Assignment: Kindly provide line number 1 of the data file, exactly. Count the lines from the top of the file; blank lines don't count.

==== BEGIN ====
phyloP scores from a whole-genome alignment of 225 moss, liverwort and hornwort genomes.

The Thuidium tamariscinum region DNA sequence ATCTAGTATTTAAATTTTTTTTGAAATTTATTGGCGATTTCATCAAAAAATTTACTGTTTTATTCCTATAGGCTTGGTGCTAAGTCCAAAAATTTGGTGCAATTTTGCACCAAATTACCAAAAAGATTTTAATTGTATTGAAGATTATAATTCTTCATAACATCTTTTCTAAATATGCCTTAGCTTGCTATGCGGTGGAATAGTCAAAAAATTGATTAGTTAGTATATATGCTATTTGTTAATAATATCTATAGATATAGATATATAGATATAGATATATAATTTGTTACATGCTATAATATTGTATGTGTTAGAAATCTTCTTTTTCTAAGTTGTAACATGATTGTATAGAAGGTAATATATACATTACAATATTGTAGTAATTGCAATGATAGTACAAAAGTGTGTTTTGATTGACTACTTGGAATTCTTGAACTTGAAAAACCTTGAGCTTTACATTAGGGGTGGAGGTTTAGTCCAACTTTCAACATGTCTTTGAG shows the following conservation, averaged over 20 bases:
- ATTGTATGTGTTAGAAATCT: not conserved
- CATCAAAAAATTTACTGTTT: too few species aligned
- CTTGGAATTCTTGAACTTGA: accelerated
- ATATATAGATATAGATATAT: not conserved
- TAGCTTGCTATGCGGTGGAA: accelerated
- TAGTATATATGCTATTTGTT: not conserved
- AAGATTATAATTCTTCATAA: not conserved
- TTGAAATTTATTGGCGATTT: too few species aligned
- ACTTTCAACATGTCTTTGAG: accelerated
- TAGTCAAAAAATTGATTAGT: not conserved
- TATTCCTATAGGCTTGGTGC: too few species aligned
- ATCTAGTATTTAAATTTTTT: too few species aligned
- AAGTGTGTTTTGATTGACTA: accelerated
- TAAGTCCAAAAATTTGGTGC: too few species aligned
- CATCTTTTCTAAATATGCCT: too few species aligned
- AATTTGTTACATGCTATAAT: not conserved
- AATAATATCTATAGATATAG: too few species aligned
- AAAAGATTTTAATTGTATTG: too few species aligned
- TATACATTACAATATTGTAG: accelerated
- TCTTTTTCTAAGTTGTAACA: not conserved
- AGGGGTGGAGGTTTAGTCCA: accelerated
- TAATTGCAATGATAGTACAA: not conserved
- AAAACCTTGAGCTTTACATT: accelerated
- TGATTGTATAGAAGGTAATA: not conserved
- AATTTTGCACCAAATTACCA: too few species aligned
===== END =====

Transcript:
phyloP scores from a whole-genome alignment of 225 moss, liverwort and hornwort genomes.